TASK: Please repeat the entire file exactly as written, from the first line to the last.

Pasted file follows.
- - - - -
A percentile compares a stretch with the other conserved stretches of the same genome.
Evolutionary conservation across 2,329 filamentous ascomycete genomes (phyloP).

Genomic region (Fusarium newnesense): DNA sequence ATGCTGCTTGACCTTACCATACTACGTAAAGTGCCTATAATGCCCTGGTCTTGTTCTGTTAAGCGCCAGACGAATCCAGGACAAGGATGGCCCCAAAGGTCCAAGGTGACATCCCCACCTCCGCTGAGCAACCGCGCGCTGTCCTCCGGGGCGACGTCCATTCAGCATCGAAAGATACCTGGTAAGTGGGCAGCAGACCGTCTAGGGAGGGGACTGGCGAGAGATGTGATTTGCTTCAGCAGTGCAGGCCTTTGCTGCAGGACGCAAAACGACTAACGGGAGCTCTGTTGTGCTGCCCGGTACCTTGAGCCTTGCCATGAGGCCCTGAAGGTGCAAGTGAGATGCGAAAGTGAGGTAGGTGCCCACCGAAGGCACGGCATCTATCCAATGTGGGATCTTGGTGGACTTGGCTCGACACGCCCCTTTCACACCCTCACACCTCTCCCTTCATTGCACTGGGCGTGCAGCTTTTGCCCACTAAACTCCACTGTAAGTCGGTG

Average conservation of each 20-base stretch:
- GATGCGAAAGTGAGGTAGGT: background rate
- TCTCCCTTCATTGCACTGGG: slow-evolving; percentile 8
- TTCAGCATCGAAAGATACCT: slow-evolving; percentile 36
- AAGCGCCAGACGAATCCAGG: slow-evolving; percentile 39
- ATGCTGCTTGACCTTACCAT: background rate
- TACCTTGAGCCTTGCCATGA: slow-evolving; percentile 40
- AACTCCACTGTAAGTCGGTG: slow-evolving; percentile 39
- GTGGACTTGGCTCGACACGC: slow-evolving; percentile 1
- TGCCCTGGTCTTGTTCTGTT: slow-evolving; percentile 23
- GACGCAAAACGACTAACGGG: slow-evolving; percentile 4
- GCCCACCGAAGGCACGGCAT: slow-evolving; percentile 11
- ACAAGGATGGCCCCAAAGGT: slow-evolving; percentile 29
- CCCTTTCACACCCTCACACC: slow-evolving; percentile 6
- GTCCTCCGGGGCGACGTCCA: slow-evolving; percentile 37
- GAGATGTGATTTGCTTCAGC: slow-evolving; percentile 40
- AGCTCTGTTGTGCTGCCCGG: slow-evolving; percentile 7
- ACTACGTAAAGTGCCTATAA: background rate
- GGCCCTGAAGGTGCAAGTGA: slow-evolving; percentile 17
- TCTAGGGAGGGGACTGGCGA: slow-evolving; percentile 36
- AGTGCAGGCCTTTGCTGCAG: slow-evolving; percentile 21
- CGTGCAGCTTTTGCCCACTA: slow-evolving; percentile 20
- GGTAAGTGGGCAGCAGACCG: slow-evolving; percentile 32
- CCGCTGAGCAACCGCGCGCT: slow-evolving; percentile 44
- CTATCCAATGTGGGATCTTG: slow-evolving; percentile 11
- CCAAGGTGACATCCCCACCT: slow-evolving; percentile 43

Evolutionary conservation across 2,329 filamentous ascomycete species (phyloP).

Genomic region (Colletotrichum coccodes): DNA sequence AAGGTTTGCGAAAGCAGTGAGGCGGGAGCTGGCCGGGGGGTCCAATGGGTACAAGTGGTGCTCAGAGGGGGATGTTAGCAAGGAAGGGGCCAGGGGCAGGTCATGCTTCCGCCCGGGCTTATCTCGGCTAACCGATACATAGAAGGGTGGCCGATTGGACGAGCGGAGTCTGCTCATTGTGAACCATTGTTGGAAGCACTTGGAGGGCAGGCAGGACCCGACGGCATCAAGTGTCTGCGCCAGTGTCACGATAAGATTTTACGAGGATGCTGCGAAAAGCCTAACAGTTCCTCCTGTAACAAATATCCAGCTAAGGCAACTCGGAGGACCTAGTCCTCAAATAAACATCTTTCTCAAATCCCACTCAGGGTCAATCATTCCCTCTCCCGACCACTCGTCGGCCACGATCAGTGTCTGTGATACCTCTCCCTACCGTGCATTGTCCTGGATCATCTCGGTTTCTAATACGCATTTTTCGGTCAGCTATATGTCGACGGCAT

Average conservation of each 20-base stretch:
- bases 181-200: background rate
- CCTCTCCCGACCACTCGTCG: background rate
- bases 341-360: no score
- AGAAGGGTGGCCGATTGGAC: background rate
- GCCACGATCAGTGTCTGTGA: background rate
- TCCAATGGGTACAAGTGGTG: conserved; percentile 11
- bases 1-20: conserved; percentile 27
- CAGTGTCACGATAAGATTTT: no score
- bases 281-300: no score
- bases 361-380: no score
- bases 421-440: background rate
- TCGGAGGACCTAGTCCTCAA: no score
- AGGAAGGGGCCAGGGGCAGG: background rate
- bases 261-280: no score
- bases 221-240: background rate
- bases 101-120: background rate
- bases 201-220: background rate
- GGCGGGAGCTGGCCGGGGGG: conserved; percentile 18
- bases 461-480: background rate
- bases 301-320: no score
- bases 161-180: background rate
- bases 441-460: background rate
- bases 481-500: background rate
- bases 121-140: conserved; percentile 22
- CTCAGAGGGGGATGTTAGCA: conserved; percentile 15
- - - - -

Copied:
A percentile compares a stretch with the other conserved stretches of the same genome.
Evolutionary conservation across 2,329 filamentous ascomycete genomes (phyloP).

Genomic region (Fusarium newnesense): DNA sequence ATGCTGCTTGACCTTACCATACTACGTAAAGTGCCTATAATGCCCTGGTCTTGTTCTGTTAAGCGCCAGACGAATCCAGGACAAGGATGGCCCCAAAGGTCCAAGGTGACATCCCCACCTCCGCTGAGCAACCGCGCGCTGTCCTCCGGGGCGACGTCCATTCAGCATCGAAAGATACCTGGTAAGTGGGCAGCAGACCGTCTAGGGAGGGGACTGGCGAGAGATGTGATTTGCTTCAGCAGTGCAGGCCTTTGCTGCAGGACGCAAAACGACTAACGGGAGCTCTGTTGTGCTGCCCGGTACCTTGAGCCTTGCCATGAGGCCCTGAAGGTGCAAGTGAGATGCGAAAGTGAGGTAGGTGCCCACCGAAGGCACGGCATCTATCCAATGTGGGATCTTGGTGGACTTGGCTCGACACGCCCCTTTCACACCCTCACACCTCTCCCTTCATTGCACTGGGCGTGCAGCTTTTGCCCACTAAACTCCACTGTAAGTCGGTG

Average conservation of each 20-base stretch:
- GATGCGAAAGTGAGGTAGGT: background rate
- TCTCCCTTCATTGCACTGGG: slow-evolving; percentile 8
- TTCAGCATCGAAAGATACCT: slow-evolving; percentile 36
- AAGCGCCAGACGAATCCAGG: slow-evolving; percentile 39
- ATGCTGCTTGACCTTACCAT: background rate
- TACCTTGAGCCTTGCCATGA: slow-evolving; percentile 40
- AACTCCACTGTAAGTCGGTG: slow-evolving; percentile 39
- GTGGACTTGGCTCGACACGC: slow-evolving; percentile 1
- TGCCCTGGTCTTGTTCTGTT: slow-evolving; percentile 23
- GACGCAAAACGACTAACGGG: slow-evolving; percentile 4
- GCCCACCGAAGGCACGGCAT: slow-evolving; percentile 11
- ACAAGGATGGCCCCAAAGGT: slow-evolving; percentile 29
- CCCTTTCACACCCTCACACC: slow-evolving; percentile 6
- GTCCTCCGGGGCGACGTCCA: slow-evolving; percentile 37
- GAGATGTGATTTGCTTCAGC: slow-evolving; percentile 40
- AGCTCTGTTGTGCTGCCCGG: slow-evolving; percentile 7
- ACTACGTAAAGTGCCTATAA: background rate
- GGCCCTGAAGGTGCAAGTGA: slow-evolving; percentile 17
- TCTAGGGAGGGGACTGGCGA: slow-evolving; percentile 36
- AGTGCAGGCCTTTGCTGCAG: slow-evolving; percentile 21
- CGTGCAGCTTTTGCCCACTA: slow-evolving; percentile 20
- GGTAAGTGGGCAGCAGACCG: slow-evolving; percentile 32
- CCGCTGAGCAACCGCGCGCT: slow-evolving; percentile 44
- CTATCCAATGTGGGATCTTG: slow-evolving; percentile 11
- CCAAGGTGACATCCCCACCT: slow-evolving; percentile 43

Evolutionary conservation across 2,329 filamentous ascomycete species (phyloP).

Genomic region (Colletotrichum coccodes): DNA sequence AAGGTTTGCGAAAGCAGTGAGGCGGGAGCTGGCCGGGGGGTCCAATGGGTACAAGTGGTGCTCAGAGGGGGATGTTAGCAAGGAAGGGGCCAGGGGCAGGTCATGCTTCCGCCCGGGCTTATCTCGGCTAACCGATACATAGAAGGGTGGCCGATTGGACGAGCGGAGTCTGCTCATTGTGAACCATTGTTGGAAGCACTTGGAGGGCAGGCAGGACCCGACGGCATCAAGTGTCTGCGCCAGTGTCACGATAAGATTTTACGAGGATGCTGCGAAAAGCCTAACAGTTCCTCCTGTAACAAATATCCAGCTAAGGCAACTCGGAGGACCTAGTCCTCAAATAAACATCTTTCTCAAATCCCACTCAGGGTCAATCATTCCCTCTCCCGACCACTCGTCGGCCACGATCAGTGTCTGTGATACCTCTCCCTACCGTGCATTGTCCTGGATCATCTCGGTTTCTAATACGCATTTTTCGGTCAGCTATATGTCGACGGCAT

Average conservation of each 20-base stretch:
- bases 181-200: background rate
- CCTCTCCCGACCACTCGTCG: background rate
- bases 341-360: no score
- AGAAGGGTGGCCGATTGGAC: background rate
- GCCACGATCAGTGTCTGTGA: background rate
- TCCAATGGGTACAAGTGGTG: conserved; percentile 11
- bases 1-20: conserved; percentile 27
- CAGTGTCACGATAAGATTTT: no score
- bases 281-300: no score
- bases 361-380: no score
- bases 421-440: background rate
- TCGGAGGACCTAGTCCTCAA: no score
- AGGAAGGGGCCAGGGGCAGG: background rate
- bases 261-280: no score
- bases 221-240: background rate
- bases 101-120: background rate
- bases 201-220: background rate
- GGCGGGAGCTGGCCGGGGGG: conserved; percentile 18
- bases 461-480: background rate
- bases 301-320: no score
- bases 161-180: background rate
- bases 441-460: background rate
- bases 481-500: background rate
- bases 121-140: conserved; percentile 22
- CTCAGAGGGGGATGTTAGCA: conserved; percentile 15